Sometimes Life Throws You a Curve

Whenever we are out for a weekend on one of our shooting trips I try to get up before sunrise.  I learned sometime ago to appreciate the special lighting conditions and opportunities that occur only when the light level is low and soft that happens at sunset and sunrise.

On our most recent outing to Lavic, CA, on BNSF’s Needles Subdivision, Lappy woke us up because he needed to go outside.  The time was 4:15 AM. Perhaps a tad bit early but I didn’t want to chance it and oversleep so I got up.  I cleaned up, got a little something to eat, and put on ample layers because I knew it was going to be cold outside - and it was.

It was still dark when I got outside but the sunlight was making a discernable streak in the eastern sky.  The weather continued to be as excellent as it was the day before.  There was little to no cloud cover and no wind at all, but is was cold, very cold.

I began to assess the location, its accessibility and scenic features.  Little need to analyze the color was required because the darkness stripped away all but several shades of blackness.  My hopes were for an opportunity to shoot an eastbound train lit by the rising sun but it would also be cool to get a westbound train silhouetted against the dawn.  I picked a spot that afforded me an opportunity to get a shot of a westbound or an eastbound train and began to gather my gear.

I recalled hearing trains passing our location all night as we slept and I was worried that one would come before I was ready so I franctically yet methodically worked to get everything ready.  Eventually I was ready.  My camera was mounted and my tripod leveled and securely positioned.  My video camera was  also in place and fully charged.  The sun was beginning to rise as the eastern sky began to glow.  I was filled with anticipation.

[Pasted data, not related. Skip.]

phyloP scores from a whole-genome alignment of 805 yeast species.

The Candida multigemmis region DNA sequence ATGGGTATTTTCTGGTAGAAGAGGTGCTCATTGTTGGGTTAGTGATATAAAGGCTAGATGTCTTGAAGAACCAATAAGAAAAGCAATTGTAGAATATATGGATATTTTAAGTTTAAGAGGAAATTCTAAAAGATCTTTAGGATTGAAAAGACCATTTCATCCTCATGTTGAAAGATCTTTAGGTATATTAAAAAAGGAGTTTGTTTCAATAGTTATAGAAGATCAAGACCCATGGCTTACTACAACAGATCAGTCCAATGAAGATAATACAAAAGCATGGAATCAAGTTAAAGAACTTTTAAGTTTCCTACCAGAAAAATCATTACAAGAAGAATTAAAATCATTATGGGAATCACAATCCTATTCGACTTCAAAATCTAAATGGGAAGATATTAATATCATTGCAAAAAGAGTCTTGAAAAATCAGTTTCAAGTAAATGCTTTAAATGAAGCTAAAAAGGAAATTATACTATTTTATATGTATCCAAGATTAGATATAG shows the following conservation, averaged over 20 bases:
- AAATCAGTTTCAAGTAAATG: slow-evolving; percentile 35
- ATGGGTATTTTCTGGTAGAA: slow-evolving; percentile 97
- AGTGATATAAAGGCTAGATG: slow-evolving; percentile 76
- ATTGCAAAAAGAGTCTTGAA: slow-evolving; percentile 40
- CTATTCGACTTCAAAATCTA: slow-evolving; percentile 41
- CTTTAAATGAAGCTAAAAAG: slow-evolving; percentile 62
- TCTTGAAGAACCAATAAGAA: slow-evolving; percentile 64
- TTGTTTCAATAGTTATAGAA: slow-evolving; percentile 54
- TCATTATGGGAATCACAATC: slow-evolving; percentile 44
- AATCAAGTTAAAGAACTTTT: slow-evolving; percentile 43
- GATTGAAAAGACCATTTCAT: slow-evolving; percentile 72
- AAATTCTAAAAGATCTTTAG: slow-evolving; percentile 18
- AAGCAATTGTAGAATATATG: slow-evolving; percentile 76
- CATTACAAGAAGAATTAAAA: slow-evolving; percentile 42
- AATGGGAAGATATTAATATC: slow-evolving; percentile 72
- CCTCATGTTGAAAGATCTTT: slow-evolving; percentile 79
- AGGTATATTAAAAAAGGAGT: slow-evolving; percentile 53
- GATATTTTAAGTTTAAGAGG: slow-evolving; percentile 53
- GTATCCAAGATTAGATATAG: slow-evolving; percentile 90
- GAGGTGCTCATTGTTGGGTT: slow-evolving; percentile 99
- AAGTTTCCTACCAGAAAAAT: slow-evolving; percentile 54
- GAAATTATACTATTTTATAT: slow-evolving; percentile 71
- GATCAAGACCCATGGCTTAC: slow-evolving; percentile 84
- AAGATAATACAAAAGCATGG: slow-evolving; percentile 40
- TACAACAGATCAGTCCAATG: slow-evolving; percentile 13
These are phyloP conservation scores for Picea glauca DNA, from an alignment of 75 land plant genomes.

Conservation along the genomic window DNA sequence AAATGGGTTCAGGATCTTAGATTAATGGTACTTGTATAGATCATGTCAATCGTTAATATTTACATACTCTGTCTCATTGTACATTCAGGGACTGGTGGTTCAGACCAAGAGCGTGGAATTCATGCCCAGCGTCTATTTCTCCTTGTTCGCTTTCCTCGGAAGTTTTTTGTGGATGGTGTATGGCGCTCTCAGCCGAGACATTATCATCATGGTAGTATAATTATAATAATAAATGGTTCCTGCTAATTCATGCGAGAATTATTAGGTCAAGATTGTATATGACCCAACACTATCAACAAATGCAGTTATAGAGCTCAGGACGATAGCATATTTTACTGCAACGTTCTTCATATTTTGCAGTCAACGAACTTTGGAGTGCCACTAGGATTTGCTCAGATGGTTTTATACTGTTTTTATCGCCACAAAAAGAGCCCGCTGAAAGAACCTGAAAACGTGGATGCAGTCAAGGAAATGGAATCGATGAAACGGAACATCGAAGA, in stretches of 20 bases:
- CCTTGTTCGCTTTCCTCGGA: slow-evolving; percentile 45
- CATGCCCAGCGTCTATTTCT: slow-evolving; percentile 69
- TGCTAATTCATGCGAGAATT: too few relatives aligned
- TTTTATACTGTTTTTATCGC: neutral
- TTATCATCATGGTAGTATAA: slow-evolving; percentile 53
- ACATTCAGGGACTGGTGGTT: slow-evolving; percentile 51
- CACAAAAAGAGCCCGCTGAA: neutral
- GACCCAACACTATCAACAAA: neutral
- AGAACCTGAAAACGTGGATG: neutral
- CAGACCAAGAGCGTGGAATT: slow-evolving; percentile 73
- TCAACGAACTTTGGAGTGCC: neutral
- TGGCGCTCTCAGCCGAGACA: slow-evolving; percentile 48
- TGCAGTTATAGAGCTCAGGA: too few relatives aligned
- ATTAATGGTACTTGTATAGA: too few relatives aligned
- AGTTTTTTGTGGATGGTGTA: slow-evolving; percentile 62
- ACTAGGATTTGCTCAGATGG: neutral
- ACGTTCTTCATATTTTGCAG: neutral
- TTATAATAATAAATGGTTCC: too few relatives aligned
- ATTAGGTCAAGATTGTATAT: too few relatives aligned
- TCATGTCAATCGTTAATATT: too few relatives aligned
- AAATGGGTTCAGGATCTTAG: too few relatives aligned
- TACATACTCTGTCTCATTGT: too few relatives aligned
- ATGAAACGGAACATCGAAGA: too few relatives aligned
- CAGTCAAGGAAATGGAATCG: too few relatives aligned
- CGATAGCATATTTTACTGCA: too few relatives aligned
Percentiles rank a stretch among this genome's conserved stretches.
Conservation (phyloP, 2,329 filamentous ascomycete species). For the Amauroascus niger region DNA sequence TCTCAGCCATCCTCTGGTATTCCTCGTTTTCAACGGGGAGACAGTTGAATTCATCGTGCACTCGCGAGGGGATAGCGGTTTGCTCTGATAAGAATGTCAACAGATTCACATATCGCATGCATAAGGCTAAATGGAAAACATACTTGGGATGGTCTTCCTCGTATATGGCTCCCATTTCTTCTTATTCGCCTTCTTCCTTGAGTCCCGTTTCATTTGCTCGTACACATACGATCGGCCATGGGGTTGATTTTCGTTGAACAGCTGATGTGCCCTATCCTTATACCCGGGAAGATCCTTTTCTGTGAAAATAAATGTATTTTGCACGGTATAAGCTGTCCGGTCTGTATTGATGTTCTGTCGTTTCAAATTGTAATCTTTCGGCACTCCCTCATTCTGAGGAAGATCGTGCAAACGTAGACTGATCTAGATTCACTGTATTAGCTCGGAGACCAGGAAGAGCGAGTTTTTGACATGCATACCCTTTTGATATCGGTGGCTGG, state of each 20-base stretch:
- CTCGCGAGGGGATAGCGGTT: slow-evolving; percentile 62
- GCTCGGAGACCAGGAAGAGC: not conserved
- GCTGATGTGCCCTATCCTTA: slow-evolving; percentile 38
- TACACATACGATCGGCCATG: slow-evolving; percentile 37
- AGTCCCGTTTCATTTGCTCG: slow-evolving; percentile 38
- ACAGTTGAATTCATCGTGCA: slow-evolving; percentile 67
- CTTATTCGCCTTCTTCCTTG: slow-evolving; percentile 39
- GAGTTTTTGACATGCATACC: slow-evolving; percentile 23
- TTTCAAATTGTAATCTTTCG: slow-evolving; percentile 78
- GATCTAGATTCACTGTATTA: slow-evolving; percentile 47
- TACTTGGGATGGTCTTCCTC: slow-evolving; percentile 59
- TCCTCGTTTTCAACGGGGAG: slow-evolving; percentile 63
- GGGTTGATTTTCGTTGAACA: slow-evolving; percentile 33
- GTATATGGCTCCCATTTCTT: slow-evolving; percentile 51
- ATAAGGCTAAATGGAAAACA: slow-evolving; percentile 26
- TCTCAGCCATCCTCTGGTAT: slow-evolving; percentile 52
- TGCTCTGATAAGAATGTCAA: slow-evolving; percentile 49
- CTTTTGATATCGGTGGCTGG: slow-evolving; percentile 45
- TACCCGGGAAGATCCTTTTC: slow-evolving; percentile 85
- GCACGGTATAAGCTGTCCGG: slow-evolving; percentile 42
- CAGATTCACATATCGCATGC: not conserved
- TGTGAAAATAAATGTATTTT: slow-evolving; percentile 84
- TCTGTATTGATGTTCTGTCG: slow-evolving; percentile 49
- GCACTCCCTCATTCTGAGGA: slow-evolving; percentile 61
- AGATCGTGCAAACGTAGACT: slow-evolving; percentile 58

I was ready and my gear was ready.  The skies were beginning to develop into a canvas of promise.  There was only one thing missing for a railroad photographer, the train.  So I waited.  And waited.

Did I mention that I waited?  Because I did.  I waited and I waited. And then I waited some more!  Where were the trains?  No clue.  All I knew was I in place, ready to shoot, and the moment was perfect except there was no subject in the frame.  Such is the life of a railroad photographer, I thought.  Unlike a landscape photographer, we are dependant on the presence of a train in order to fulfill our desire to get the perfect shot.  None was seen, or heard at all.

The sun began to reflect off of the rails and highlighted the eastern edge of the curve that was before me.  I took this opportunity to create a rail-related scene without a train.  I compose the shot and reviewed the results.  I missed.  The lighting was all wrong.  I adjusted the settings on my camera and proceeded to shoot the sun rising over the curve.

I like the shots that I took, don’t get me wrong, but I can’t help but think about what the shots would look like if a train had been there.  Perhaps I would have emphasized the train too much and missed the moment.  I’ll never know for sure.  Maybe next time I’ll get the shot that I had hoped for. 

Deb, let’s go out again! 

Sunrise Curve 3

Sunrise Curve 1

Sunrise Curve 2

Sunrise Curve 4

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Reader Comments (1)

Sunrise Curve 4 really sings. I like shots like this that create a feeling of anticipation and promise. The road (or in this case rails) are there, but with nothing on them the scene invites me to put myself into the shot. Thanks for shooting what you were given rather than being upset about what you weren't.

February 28, 2010 | Unregistered Commenterchip

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